Creating life: From fertility to parenthood

Posted on: 5th August, 2016

Category: Health & Lifestyle

Contributor: West Cork People

In the first of a three-part series, Dr Mary McCaffrey looks at the factors affecting fertility and the tests that can be carried out by a fertility clinic.

Starting a family is not always straightforward; becoming pregnant does not happen easily for everyone. Approximately 1:6 will experience difficulties in conceiving. There are many reasons why this can happen. Thankfully, modern medicine means that investigations can identify the cause in many cases and treatments can be offered in most cases.

Factors affecting fertility

Ovulation may not occur in about 30 pc of cases of fertility issues.

A woman’s ovaries contain her lifetime supply of eggs when she is a born. This supply of eggs reduces throughout her life. In some women this may happen more quickly than in others. This supply can be affected by surgery on the ovaries such as for cysts or endometriosis, certain medical drugs, for example cancer medications, cigarette smoking or genetic factors.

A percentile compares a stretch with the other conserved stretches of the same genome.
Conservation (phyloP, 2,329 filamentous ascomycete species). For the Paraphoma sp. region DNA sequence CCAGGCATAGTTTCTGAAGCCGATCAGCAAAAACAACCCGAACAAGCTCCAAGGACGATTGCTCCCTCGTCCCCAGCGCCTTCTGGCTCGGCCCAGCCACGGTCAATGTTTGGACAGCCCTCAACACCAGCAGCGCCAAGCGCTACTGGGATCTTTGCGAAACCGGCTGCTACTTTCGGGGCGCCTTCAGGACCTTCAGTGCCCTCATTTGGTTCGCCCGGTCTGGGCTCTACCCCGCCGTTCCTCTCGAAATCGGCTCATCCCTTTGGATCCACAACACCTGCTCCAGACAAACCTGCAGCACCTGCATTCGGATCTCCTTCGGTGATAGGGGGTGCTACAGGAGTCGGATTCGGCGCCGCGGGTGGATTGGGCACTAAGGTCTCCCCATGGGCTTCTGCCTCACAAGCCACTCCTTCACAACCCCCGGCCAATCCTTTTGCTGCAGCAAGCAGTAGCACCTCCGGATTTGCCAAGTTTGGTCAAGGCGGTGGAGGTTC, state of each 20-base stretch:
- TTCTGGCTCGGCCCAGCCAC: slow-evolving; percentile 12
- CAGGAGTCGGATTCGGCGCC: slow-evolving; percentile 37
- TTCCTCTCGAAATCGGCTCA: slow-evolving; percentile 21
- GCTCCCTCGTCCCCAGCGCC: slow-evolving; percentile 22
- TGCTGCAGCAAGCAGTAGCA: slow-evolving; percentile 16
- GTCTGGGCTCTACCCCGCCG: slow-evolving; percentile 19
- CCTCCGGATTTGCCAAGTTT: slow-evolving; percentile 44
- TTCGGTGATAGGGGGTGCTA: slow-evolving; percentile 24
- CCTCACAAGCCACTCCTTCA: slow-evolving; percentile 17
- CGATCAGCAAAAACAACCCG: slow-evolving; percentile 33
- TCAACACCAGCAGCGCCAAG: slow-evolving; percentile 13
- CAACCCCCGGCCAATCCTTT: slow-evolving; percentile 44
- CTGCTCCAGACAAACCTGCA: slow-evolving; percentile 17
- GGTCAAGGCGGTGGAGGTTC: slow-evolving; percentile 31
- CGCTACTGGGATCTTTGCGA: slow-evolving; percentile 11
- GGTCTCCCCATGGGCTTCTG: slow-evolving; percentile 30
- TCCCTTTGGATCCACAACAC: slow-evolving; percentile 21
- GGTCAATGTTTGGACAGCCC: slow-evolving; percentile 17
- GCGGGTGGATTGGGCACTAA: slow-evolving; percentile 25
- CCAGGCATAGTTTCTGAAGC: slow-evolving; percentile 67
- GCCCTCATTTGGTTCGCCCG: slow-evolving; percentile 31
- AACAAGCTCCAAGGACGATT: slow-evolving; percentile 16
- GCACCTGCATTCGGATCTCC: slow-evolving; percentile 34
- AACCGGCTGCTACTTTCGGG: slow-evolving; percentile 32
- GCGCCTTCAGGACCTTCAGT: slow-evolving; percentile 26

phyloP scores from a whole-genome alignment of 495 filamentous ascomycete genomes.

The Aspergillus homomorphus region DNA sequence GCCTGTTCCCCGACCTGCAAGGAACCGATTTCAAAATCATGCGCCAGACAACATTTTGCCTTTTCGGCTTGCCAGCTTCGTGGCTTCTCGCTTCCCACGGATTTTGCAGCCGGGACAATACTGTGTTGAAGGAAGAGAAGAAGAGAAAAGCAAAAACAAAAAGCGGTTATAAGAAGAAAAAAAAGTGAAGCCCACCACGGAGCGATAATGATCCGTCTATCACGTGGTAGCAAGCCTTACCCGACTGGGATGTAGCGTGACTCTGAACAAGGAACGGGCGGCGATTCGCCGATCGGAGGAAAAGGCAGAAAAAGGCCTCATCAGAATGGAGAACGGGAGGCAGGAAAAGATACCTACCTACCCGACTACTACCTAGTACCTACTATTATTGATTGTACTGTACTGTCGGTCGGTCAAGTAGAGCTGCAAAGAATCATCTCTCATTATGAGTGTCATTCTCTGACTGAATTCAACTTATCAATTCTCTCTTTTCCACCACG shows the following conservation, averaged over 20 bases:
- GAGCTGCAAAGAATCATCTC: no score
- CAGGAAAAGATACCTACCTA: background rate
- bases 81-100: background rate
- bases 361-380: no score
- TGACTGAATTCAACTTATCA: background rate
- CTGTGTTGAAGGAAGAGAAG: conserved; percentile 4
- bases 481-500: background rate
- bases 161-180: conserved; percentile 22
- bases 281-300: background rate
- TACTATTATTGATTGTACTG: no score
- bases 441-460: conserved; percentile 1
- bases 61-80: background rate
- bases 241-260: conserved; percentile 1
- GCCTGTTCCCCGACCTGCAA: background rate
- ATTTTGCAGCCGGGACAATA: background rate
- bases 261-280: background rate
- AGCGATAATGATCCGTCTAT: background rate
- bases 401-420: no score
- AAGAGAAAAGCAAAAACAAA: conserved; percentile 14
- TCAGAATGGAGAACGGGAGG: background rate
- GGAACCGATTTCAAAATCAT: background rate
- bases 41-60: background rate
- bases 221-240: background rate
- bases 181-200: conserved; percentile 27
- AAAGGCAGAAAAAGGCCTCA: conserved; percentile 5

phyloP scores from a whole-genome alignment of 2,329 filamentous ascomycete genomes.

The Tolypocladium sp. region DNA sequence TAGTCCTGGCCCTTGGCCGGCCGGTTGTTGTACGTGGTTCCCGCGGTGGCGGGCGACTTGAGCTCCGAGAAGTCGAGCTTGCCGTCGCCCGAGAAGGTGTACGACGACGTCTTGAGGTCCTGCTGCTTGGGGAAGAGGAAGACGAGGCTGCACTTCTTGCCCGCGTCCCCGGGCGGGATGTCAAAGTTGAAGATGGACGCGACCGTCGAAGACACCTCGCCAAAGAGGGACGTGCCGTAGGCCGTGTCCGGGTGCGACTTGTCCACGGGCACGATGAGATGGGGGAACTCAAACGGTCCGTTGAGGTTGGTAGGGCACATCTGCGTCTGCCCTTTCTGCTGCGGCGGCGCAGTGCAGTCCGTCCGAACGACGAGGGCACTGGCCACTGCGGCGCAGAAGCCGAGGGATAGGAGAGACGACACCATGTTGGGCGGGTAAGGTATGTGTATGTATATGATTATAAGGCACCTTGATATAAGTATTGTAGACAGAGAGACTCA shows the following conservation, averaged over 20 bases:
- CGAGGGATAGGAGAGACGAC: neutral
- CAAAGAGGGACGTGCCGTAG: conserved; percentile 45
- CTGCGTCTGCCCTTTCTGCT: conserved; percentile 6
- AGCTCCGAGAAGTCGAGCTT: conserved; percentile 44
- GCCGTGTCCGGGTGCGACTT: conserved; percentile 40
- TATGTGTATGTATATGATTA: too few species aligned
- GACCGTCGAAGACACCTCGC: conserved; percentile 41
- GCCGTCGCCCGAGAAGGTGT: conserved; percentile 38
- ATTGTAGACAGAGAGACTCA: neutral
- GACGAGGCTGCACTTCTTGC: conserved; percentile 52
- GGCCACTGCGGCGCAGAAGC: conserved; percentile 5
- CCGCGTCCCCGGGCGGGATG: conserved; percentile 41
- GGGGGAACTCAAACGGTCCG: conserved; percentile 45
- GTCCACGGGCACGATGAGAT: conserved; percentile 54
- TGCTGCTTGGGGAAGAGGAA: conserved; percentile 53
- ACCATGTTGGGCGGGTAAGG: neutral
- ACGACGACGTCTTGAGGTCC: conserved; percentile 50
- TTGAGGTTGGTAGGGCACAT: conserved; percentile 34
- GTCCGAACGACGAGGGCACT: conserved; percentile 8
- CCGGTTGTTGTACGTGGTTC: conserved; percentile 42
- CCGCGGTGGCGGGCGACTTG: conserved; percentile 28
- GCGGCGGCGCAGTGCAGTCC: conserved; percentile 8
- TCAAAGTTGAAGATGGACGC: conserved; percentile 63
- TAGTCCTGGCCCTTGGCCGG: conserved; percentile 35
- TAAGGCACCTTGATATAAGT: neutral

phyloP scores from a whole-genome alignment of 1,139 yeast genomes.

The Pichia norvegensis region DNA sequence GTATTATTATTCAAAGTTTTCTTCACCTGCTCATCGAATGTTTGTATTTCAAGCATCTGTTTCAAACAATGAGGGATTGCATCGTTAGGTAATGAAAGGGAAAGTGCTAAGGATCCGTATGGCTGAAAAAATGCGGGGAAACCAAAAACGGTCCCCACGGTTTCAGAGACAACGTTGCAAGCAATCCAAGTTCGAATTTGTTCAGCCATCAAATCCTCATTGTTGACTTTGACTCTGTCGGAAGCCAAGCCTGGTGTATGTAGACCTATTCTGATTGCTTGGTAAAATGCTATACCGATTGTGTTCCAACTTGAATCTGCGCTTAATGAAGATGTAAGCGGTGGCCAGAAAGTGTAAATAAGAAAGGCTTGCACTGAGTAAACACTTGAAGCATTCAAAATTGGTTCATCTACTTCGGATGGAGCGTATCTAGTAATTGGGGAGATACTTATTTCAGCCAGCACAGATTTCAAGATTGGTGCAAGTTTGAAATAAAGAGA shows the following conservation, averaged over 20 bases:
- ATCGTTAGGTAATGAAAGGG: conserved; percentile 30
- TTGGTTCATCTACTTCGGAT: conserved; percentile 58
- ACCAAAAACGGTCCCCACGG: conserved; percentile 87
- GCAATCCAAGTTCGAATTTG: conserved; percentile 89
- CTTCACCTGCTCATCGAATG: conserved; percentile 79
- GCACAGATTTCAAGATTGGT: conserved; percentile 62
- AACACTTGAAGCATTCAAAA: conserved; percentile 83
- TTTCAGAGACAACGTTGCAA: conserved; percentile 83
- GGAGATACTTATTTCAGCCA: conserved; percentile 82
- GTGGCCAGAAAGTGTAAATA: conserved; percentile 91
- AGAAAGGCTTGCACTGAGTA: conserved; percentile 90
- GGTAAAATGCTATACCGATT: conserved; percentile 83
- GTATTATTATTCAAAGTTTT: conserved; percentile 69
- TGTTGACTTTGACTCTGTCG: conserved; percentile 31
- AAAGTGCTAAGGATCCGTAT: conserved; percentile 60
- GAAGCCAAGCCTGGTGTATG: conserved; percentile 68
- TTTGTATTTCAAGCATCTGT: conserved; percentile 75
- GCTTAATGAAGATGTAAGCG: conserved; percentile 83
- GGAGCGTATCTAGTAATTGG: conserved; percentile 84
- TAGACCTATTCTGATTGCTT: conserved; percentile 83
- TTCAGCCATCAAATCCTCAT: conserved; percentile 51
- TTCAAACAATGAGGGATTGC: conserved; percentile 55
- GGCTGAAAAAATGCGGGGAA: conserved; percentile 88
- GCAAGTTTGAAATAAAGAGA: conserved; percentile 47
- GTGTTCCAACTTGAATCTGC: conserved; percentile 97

In recent times we have become more aware of environmental factors such as exposure to toxin and BPAs.

In some circumstances adequate eggs may be present but may not be released each month causing “anovulation” to occur. Hormonal problems such as PCOS may cause this. Equally, being overweight or underweight can affect ovulation. Stress can affect hormones so reflecting on a busy life may be all that is necessary.

Sperm problems can occur and may account for fertility problems in approximately 30 pc of cases.  An inadequate number or quality of sperm can arise due to childhood issues such as undescended testes or mumps.

Adult problems such as previous injuries, cancer or surgery in the male genitals can affect sperm.

Certain medications may impact on sperm quality or numbers.

Lifestyle is now known to have a significant impact on sperm quality. Factors such as cigarette smoking, excessive alcohol intake, and the use of cannabis, steroids and bodybuilding substances can all affect male fertility.

The testes are not meant to be exposed to excessive heat. Issues such as keeping mobile phones in trouser pockets, heated car seats, and excessive use of saunas can also be detrimental.